Chapter 2: When grief and trauma come together

What is trauma?

The grief expert says
Esther talks about how trauma changes the way we see the world.(3:22)Video transcript

The accident was horrific. I still don’t know how – or why – I survived.

The words “trauma” and “traumatized” are sometimes used in everyday conversation to describe somewhat upsetting events or encounters. However, when someone describes, for example, writing an exam as traumatic, they likely are not referring to trauma in the way we’re discussing it here.

Trauma is any event or experience that is highly distressing and stressful, and that overwhelms your ability to cope. It is not only the nature of the event or the experience that makes it traumatic, but also how you interpret and experience the event.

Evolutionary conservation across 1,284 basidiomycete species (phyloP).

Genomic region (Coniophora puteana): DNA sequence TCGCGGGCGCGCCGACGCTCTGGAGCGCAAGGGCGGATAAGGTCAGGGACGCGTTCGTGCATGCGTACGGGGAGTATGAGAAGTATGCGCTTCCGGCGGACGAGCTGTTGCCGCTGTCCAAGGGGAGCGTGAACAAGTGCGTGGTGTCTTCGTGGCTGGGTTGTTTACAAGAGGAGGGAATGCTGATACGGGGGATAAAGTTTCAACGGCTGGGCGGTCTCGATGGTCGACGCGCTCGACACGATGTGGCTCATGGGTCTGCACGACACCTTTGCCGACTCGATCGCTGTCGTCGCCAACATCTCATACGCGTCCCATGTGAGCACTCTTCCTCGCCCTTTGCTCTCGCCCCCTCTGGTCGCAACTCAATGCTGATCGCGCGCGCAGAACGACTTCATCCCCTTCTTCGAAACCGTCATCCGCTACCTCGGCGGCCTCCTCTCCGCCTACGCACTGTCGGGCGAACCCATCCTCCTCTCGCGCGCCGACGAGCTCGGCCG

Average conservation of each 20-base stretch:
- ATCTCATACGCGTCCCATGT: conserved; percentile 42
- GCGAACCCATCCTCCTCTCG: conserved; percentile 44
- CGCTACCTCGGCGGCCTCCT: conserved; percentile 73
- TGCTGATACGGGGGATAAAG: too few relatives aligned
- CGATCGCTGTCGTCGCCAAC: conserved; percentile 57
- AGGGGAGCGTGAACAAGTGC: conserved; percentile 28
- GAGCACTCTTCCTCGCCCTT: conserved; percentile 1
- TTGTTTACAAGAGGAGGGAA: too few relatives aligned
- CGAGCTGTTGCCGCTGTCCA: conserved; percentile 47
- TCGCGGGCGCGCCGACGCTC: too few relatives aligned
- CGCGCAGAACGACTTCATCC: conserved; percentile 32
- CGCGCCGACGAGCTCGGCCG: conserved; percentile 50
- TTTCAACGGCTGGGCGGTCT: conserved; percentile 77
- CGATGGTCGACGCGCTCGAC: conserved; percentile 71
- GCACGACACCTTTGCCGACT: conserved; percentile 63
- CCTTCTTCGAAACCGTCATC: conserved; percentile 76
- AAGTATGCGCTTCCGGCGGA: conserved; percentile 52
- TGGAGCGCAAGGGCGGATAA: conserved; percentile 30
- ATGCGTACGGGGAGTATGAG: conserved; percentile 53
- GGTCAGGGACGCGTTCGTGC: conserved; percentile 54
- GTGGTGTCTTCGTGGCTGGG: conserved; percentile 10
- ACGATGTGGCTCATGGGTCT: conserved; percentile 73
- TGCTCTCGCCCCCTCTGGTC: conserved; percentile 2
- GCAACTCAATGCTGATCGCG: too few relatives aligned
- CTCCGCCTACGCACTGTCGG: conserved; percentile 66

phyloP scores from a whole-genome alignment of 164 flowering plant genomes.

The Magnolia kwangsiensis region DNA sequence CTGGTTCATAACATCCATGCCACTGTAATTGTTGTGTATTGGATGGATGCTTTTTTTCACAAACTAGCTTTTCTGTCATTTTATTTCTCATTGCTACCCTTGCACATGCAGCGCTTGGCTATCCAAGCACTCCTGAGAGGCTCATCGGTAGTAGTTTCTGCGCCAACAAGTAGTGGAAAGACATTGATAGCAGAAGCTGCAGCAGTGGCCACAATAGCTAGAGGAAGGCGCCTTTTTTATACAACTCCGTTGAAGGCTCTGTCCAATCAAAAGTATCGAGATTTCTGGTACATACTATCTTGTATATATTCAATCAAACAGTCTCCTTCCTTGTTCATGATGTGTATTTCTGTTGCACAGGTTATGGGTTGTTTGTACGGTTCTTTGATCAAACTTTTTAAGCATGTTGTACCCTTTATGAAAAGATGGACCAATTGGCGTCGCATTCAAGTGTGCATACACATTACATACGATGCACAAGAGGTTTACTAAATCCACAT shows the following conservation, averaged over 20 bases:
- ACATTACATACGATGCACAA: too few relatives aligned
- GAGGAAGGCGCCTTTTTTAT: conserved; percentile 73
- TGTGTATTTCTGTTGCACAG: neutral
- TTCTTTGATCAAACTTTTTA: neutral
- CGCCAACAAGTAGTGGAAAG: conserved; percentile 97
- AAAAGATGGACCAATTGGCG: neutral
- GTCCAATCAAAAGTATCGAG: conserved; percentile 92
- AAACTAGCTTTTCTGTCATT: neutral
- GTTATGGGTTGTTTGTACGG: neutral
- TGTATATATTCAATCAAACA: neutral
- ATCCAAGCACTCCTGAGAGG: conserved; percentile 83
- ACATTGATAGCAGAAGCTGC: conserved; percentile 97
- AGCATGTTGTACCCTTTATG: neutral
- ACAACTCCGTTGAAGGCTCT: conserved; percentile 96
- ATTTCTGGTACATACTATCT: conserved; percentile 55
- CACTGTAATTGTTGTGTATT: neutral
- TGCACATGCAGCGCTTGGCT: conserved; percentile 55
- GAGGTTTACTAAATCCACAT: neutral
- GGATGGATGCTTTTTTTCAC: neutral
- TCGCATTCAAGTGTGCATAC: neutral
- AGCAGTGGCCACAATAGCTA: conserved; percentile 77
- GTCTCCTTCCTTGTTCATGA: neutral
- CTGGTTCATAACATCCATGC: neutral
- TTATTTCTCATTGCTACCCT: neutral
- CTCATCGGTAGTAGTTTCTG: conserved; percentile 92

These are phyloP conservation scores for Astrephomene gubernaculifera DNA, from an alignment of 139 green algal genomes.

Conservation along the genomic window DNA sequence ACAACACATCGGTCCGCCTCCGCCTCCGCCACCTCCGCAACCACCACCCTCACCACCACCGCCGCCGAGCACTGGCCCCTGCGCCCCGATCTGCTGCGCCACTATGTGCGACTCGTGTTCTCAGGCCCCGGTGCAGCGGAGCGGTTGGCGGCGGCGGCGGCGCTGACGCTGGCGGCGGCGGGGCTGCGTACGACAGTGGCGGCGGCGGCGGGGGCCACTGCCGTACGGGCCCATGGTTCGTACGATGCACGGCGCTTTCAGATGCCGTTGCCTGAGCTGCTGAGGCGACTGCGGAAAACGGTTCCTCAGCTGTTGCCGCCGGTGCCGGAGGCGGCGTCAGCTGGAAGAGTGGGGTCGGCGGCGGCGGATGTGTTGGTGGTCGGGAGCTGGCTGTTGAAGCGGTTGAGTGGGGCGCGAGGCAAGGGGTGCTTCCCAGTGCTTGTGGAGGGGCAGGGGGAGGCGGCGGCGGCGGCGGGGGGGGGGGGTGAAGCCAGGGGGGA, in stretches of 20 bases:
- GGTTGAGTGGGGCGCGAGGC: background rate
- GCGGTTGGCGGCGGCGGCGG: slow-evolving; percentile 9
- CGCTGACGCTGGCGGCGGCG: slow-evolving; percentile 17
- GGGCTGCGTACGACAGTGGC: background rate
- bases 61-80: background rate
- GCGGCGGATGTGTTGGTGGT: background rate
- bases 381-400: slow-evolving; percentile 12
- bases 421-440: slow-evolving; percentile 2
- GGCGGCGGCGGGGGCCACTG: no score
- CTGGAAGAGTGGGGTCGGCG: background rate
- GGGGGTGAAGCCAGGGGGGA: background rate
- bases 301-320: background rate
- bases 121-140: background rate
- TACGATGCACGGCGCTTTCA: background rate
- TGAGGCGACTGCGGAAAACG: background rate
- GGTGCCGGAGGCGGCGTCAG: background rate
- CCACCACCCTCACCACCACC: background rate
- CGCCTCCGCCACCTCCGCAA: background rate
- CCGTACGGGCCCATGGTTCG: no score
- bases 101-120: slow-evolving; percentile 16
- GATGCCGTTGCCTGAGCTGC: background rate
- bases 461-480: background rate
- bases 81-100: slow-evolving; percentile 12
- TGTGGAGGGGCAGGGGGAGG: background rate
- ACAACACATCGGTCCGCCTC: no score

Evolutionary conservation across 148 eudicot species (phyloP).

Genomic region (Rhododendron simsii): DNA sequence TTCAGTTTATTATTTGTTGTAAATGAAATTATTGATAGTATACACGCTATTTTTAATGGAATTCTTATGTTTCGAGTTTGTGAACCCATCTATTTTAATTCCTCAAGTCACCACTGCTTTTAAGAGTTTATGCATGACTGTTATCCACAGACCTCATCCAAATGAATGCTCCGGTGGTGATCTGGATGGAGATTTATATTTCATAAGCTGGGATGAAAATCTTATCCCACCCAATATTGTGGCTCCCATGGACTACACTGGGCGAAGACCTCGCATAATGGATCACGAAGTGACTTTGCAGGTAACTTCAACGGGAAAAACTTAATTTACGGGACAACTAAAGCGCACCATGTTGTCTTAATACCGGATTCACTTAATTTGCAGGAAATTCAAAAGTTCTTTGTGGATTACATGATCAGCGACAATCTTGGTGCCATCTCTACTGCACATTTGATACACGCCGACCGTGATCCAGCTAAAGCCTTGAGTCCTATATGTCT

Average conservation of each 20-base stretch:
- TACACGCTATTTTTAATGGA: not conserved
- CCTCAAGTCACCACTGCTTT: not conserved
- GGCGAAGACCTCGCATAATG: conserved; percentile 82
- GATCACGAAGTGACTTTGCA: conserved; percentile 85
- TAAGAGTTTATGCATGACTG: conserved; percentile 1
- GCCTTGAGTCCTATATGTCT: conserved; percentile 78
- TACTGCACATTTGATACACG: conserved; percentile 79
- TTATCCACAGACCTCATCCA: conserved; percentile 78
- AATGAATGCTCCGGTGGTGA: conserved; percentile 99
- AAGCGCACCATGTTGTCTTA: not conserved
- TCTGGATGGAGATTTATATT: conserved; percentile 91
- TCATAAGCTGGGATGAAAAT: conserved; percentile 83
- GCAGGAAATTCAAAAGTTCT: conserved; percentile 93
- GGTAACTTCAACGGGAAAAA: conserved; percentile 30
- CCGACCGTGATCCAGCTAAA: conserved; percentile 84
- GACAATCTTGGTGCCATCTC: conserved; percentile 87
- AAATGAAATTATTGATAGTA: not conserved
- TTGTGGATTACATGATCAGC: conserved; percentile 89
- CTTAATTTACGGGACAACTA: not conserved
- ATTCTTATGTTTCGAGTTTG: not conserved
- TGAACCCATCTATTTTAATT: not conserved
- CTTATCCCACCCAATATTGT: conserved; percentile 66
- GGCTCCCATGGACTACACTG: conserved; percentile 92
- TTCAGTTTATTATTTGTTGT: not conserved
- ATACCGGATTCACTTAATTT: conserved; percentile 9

In general, trauma causes a nervous system response, putting your body and mind into fight, flight, or freeze mode. This is often referred to by the terms traumatic or trauma response. Sometimes, your body can become stuck in this mode and your ability to respond, or cope may be impacted. 

The word trauma is often used by people to describe both the event or experience that was traumatic as well as their response and what they are experiencing.  Whether or not a person becomes “traumatized” is subjective meaning that it depends on their own feelings and experiences. Different people may respond differently to the same event.

More information on differences in trauma responses is found in Chapter 2 of this module.